By Joshua Franco, Technology and Human Rights Researcher at Amnesty International. Follow Joshua on Twitter @joshyrama.
You have probably heard of VPNs (Virtual Private Networks), right? They’re those things you use to stream movies online in other countries that are annoyingly blocked in yours. If VPNs were banned, how would you watch the latest robot apocalypse blockbuster online without having to wait a whole year?
Now imagine that the online content banned in your country isn’t movies, but rather major social media platforms, or the main sources of information about your religion, or your sexual orientation. Imagine you use a VPN to access this information, and now that tool is being taken away.
This is what’s about to happen in Russia. It’s already happening in China.
A crackdown on peaceful protests across Russia in which hundreds of people were arrested and numerous others beaten by police demonstrates the authorities’ utter contempt for fundamental human rights, Amnesty International said today.
“The right to peaceful assembly is guaranteed by the Russian Constitution, though you wouldn’t know it from the alarming scenes today. After trying to intimidate protesters into abstaining from these demonstrations with blackmail and harassment, the authorities in Moscow, St Petersburg and elsewhere have punished hundreds of those who turned up with beatings and arrests,” said Denis Krivosheev, Deputy Director for Europe and Central Asia at Amnesty International.
“The Russian authorities’ stranglehold on freedom of expression grows tighter by the day. Peaceful protest is a fundamental human right, not a privilege to be bestowed or refused on a whim. We are calling for all peaceful protesters swept up in these arrests to be immediately freed, and the right to hold peaceful rallies fully and genuinely respected.”
When reports emerged in April that the Chechen authorities have been detaining, torturing and even killing gay men, as part of a deplorable campaign to purge the republic of people of “non-traditional orientation”, there was international outcry.
An Amnesty International activist in Turkey holds up a sign for Chechnya to mark the International Day Against Homophobia, Transphobia and Biphobia on 3 June
Sir Ian McKellen joined a protest in London, led by Amnesty UK and Stonewall UK
The Russian authorities must immediately release Chechen torture survivor Murad Amriev, and under no circumstances place his life at further risk by handing him over to the Chechen authorities, Amnesty International said today.
Having tried to flee to Belarus earlier this week, Murad Amriev was arrested and unlawfully handed back to Russian police officers early this morning. He is currently in custody in an unknown location in Russia, stoking fears about his fate.
“The story of Murad Amriev reads like a thriller, but it is real and his life is at stake. He was ‘handed over’ to the Russian authorities early this morning in what amounts to an unlawful rendition after he attempted to seek asylum in Belarus. Under no circumstances should the federal authorities of Russia deliver him into the hands of Chechen law enforcement officers, which could put him at risk of torture or death,” said Heather McGill, Russia Researcher at Amnesty International.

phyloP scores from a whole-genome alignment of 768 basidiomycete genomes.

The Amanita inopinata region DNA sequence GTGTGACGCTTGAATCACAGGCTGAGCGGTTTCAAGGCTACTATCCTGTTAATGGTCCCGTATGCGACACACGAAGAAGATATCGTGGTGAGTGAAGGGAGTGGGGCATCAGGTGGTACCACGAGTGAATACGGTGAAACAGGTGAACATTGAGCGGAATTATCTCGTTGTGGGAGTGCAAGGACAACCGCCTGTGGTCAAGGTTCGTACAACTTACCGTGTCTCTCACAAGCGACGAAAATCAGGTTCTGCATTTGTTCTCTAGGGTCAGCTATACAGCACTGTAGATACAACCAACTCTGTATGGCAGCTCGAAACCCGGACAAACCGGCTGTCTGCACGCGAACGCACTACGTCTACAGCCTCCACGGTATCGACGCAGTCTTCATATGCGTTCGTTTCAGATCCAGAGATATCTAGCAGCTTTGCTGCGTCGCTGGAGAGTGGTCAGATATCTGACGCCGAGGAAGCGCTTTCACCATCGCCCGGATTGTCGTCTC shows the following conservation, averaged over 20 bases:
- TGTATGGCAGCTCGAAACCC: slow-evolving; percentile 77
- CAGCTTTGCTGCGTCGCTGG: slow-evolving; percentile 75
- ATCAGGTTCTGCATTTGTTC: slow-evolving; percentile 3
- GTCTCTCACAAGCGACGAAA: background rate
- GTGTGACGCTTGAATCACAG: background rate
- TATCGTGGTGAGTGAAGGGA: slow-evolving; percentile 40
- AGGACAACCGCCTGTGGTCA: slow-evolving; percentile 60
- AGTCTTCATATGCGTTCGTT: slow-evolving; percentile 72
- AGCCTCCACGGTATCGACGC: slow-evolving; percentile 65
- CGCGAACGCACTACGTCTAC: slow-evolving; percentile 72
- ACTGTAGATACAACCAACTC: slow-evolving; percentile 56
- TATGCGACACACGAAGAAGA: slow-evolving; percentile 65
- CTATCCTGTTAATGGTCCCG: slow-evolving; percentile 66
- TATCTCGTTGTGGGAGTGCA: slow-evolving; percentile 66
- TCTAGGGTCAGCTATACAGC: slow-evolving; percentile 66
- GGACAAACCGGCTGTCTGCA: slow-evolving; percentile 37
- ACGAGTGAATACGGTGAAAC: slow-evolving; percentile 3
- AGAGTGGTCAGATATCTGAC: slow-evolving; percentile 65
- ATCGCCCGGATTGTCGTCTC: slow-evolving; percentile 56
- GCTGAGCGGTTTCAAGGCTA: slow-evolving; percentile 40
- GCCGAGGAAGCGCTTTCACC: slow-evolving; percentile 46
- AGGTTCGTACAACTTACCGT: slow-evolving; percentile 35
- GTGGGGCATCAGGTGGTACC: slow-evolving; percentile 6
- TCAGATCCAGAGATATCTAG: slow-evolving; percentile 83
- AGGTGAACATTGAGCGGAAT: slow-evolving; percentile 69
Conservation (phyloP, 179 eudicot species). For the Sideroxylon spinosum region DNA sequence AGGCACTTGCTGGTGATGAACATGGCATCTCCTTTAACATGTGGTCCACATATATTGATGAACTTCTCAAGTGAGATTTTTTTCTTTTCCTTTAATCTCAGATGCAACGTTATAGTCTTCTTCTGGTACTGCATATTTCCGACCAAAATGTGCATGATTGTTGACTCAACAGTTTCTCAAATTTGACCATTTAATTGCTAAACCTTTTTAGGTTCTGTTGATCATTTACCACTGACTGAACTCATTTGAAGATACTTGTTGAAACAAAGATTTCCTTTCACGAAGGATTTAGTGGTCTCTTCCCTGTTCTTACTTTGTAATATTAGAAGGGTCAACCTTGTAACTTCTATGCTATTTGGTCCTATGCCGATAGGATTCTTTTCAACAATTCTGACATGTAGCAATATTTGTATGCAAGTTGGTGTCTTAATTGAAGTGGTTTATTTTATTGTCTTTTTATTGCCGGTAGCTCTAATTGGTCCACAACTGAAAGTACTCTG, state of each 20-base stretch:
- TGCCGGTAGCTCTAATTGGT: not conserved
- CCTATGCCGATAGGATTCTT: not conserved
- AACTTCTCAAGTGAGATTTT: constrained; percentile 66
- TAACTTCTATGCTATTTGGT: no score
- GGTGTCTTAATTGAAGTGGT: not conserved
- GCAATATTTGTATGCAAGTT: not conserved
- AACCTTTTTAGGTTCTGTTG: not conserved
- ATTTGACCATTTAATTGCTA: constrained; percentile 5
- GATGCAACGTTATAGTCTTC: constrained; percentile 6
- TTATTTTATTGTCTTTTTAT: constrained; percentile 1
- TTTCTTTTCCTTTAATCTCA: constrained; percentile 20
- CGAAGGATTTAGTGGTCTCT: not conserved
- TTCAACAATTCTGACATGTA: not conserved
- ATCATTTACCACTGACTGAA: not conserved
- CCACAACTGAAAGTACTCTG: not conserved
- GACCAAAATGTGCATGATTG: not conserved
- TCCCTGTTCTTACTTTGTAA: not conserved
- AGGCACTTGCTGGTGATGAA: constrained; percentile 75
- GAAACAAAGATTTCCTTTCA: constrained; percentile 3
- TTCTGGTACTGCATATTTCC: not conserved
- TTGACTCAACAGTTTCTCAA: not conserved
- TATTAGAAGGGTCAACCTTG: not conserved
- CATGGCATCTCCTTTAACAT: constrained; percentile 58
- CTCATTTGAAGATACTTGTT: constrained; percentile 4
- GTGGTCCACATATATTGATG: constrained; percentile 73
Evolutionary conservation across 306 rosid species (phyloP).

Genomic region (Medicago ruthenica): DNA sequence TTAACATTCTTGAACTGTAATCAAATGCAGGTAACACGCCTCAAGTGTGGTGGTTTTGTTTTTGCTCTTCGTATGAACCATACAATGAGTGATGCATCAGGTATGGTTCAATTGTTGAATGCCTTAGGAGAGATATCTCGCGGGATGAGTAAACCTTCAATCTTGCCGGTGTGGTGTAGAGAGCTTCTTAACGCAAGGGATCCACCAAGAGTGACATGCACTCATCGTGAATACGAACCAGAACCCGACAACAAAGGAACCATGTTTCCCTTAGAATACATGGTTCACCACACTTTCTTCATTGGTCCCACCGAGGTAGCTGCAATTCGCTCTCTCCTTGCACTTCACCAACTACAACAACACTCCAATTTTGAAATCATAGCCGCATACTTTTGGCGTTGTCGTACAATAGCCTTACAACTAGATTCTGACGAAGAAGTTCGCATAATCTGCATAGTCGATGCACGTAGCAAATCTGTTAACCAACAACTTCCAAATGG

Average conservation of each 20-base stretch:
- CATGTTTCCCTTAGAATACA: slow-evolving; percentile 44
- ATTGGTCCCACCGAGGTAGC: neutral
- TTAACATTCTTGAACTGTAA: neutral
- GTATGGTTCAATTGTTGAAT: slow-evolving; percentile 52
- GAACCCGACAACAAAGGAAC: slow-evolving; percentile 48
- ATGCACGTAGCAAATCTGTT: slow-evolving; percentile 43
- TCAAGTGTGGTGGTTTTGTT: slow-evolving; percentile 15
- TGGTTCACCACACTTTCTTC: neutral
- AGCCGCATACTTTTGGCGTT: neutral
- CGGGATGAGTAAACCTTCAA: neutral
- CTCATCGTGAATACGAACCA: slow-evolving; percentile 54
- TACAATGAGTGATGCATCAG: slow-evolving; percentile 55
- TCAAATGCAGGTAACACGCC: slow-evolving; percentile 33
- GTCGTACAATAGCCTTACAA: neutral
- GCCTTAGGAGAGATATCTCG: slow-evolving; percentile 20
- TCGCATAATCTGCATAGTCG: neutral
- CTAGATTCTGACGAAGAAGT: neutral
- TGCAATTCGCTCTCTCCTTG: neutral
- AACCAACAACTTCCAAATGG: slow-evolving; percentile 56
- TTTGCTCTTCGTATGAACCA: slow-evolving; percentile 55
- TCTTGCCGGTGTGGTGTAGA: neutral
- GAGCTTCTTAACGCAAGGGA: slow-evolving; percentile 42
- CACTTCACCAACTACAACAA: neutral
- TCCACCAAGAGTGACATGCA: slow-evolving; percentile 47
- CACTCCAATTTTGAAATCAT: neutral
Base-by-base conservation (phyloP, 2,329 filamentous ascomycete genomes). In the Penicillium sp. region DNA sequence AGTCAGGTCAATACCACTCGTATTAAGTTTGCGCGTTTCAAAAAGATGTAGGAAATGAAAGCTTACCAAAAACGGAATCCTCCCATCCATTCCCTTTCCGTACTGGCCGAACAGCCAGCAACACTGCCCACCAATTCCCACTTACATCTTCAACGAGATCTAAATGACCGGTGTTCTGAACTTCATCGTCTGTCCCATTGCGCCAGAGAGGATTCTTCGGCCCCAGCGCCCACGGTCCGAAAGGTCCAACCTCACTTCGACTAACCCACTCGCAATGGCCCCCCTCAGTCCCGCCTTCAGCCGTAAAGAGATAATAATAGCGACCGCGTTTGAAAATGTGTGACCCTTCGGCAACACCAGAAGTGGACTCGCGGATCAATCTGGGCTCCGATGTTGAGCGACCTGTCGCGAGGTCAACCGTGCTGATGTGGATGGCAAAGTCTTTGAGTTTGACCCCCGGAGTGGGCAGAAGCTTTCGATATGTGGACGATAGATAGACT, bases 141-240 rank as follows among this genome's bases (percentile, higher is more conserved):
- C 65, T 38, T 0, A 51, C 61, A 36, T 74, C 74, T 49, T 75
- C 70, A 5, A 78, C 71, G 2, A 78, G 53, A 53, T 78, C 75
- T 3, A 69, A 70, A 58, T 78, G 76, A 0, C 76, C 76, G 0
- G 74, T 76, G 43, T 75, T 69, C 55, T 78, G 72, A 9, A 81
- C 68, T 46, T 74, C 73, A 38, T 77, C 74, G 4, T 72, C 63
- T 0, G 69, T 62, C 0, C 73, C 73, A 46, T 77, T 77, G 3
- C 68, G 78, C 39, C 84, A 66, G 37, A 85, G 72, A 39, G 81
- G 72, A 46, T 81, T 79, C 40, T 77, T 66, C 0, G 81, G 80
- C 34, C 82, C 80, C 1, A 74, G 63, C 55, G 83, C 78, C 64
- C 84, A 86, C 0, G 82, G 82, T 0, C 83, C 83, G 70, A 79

The conviction of Natalya Sharina, former Director of the state-run Library of Ukrainian Literature in Moscow, for holding ‘extremist books’ demonstrates utter contempt for the rule of law and highlights flaws in the independence of Russia’s judiciary, said Amnesty International today.
Natalya Sharina was found guilty of ‘inciting hatred’ and ‘embezzlement’ and handed a four years suspended sentence by the Meshchansky District Court of Moscow. She was arrested in October 2015 after works by Ukrainian nationalist Dmytro Korchynsky were found in an unindexed pile of books in the library she headed. Korchynsky’s works are officially banned in Russia and the books were defined as ‘extremist’ and ‘anti-Russian propaganda’ by the prosecutor.
“This highly politicized case runs totally counter to justice, and highlights serious flaws in the independence of Russia’s judiciary. Natalya Sharina should not have been prosecuted, still less convicted,” said Denis Krivosheev, Deputy Director for Europe and Central Asia at Amnesty International.
By Jackie Hansen, Major Campaigns and Women’s Rights Campaigner, Amnesty International Canada
In early April, the courageous journalists at Russian newspaper Novaya Gazeta reported that over a hundred men suspected of being gay had been abducted, tortured, and some killed in a coordinated government campaign in the southern Russian republic of Chechnya. Men who are released from detention are not safe; they may face honour killings by family members. In response, Chechen officials denied the existence of gay men in Chechnya, and denied they had ordered ‘preventative mopping up’ of people considered to be undesirable.
People worldwide were outraged. How could this be happening? What could be done to protect the lesbian, gay, bisexual, transgender, and intersex (LGBTI) communities in Chechnya from discrimination and violence? What were we doing and could we do more?
In response to today’s detention of five LGBTI activists as they were trying to deliver a petition to the Office of Russia's Prosecutor General on Chechnya, Denis Krivosheev, Deputy Director for Europe and Central Asia at Amnesty International, said: